Keona Peat is grateful for every day he gets up in the morning, let alone playing football.
The Tempe Corona del Sol senior defensive lineman/offensive lineman nearly died in June 2021 after undergoing surgery for a broken leg. He fractured his tibia playing basketball. Peat had an allergic reaction to medication he was given, he said.
“It was almost fatal,” Peat said. “I coded about three times in the hospital. I had a month stay in the hospital.”
Because of the reaction to medication, Peat could not have the leg surgery done as scheduled. That came later. There were complications. He had to be intubated in ICU for three days. An injury to his vocal chord while intubated caused temporary paralysis to his vocal chord. He said he also sustained nerve damage in his left arm. For a while, he was unable to lift his arm.
“I finally got all of my feeling,” Peat said, raising his arm during Saturday’s Tempe Union High School District Football Media Day, held for the six schools at Valle Luna Mexican Restaurant in Chandler.
Peat, who is 6-foot-4, 275 pounds, can reflect on that time now knowing how much he had taken for granted. The team put on helmets for the first time Monday for the start of official football practice for the Arizona Interscholastic Association season that begins Sept. 2. Peat will relish every opportunity.
Not just on the field, but in life.
He has had great support not just from teammates and coaches, but from his large, well-connected family that includes New Orleans Saints offensive lineman Andrus Peat and 6-foot-8 Gilbert Perry sophomore Koa Peat, who this summer won a gold medal playing on USA U17 basketball team in Spain.
“We all just help each other,” Keona said. “Anything we need. Any questions regarding the sport, we’re all tight.”
He salvaged the last three games of his junior football season. But the offseason work he has put in he believes will help him have the breakout senior season to get back on the college football recruiters’ radar and land a scholarship.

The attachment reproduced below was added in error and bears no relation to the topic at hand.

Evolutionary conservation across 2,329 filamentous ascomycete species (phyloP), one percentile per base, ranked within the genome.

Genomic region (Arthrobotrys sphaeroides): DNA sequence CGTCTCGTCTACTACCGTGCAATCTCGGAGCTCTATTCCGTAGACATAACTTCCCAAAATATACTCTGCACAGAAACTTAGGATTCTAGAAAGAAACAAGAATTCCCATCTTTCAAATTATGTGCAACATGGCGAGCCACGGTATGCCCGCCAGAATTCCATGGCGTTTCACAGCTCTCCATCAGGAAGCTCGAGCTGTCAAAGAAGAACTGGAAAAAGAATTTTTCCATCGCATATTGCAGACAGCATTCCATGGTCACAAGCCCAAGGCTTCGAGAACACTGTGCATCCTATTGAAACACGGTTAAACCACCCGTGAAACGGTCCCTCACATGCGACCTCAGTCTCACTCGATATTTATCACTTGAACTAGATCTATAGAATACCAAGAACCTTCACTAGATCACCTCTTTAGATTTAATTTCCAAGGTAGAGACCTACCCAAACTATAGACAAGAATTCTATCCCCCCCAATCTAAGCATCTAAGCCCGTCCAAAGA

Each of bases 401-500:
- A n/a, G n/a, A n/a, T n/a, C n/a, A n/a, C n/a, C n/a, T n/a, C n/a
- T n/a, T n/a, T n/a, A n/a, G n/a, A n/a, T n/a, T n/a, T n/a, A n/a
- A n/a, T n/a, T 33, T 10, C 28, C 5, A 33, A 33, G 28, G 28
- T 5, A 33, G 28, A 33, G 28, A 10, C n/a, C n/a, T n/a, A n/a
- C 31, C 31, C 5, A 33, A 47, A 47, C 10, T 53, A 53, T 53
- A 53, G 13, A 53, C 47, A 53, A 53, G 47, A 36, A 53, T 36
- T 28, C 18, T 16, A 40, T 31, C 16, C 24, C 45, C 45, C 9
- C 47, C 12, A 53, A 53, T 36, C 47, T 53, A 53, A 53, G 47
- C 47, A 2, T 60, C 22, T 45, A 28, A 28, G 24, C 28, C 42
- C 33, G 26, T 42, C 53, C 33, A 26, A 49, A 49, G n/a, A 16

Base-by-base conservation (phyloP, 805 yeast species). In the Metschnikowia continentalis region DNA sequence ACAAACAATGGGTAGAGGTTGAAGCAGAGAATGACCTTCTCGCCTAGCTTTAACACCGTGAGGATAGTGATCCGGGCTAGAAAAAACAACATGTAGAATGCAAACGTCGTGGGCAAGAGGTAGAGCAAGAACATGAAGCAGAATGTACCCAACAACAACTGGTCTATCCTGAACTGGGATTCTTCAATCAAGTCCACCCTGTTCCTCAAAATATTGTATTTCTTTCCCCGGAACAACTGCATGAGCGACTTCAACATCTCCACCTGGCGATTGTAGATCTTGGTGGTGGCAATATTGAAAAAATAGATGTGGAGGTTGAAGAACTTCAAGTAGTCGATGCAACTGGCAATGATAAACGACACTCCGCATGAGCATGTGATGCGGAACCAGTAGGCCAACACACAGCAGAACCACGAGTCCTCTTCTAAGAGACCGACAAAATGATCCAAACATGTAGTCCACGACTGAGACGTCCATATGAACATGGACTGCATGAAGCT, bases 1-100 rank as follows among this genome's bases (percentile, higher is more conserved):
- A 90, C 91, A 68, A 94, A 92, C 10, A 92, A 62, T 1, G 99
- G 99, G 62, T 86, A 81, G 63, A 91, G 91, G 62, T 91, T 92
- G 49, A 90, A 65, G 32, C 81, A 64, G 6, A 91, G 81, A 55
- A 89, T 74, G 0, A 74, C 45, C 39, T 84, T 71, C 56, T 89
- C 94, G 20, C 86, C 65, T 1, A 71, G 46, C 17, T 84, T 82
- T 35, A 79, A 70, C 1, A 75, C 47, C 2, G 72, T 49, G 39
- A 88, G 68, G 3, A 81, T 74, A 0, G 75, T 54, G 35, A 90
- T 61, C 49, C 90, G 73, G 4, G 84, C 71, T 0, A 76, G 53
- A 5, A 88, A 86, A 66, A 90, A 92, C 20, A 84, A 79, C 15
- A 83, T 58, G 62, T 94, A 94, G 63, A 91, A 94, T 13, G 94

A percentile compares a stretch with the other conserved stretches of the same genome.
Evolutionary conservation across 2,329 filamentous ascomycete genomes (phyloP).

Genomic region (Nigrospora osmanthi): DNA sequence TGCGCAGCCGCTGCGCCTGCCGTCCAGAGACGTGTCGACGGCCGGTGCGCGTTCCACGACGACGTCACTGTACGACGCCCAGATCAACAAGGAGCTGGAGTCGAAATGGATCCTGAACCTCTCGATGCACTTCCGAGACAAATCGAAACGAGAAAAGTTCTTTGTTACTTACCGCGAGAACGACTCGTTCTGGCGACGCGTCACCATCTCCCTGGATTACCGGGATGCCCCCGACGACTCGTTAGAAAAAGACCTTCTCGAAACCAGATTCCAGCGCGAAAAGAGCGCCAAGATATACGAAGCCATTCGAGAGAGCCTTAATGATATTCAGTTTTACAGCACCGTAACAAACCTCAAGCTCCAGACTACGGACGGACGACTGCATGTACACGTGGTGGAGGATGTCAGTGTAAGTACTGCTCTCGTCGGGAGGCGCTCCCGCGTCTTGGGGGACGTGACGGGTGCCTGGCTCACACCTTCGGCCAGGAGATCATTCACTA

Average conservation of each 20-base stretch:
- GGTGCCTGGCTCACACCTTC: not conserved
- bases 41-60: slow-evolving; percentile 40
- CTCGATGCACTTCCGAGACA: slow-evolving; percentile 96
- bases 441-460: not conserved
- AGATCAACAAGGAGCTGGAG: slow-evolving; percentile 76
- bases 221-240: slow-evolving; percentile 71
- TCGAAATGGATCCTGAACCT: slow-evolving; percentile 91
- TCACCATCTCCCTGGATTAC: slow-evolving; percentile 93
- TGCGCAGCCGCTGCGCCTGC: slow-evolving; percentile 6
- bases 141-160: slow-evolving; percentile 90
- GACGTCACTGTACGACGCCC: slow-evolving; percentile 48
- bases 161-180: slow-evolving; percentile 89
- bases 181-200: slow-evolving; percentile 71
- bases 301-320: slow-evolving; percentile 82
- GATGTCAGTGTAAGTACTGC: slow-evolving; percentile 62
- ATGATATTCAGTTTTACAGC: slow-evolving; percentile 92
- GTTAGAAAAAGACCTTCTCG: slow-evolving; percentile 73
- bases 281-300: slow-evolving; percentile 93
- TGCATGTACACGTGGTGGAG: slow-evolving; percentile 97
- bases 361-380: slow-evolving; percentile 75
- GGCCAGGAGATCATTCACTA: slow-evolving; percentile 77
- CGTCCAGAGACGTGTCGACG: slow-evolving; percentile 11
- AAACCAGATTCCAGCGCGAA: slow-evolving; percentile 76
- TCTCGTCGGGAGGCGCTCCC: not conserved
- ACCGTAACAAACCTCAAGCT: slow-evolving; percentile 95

He wants to play college football. He said nothing is holding him back.
“It’s kind of a statement that I can be back,” Peat said. “I’m not out.”
Cassius Peat, a former football and basketball standout at Corona del Sol, where he won four state championship rings in hoops, has been a big mentor in Keona’s life.
He said Keona’s medical ordeal was “a scary time for our family.”
“We were able to rally around him and show love and support as our family has for each other,” said Cassius, a 2015 Corona del Sol graduate, who is in his first year as a head football coach of Heritage Academy Gateway’s revived program in Queen Creek, which plays in the Canyon Athletic Association. “We are so proud of his resilience and his comeback story.
“He is a great kid and I wish him the best of luck his senior year in football.”
Keona said that Andrus has helped him in his motivation to keep playing football with lofty goals in mind.
“Him in the NFL, he goes through his injuries that puts him out for a while,” Keona said. “He said you just have to be patient and get yourself healthy, and hopefully everything will work out.”
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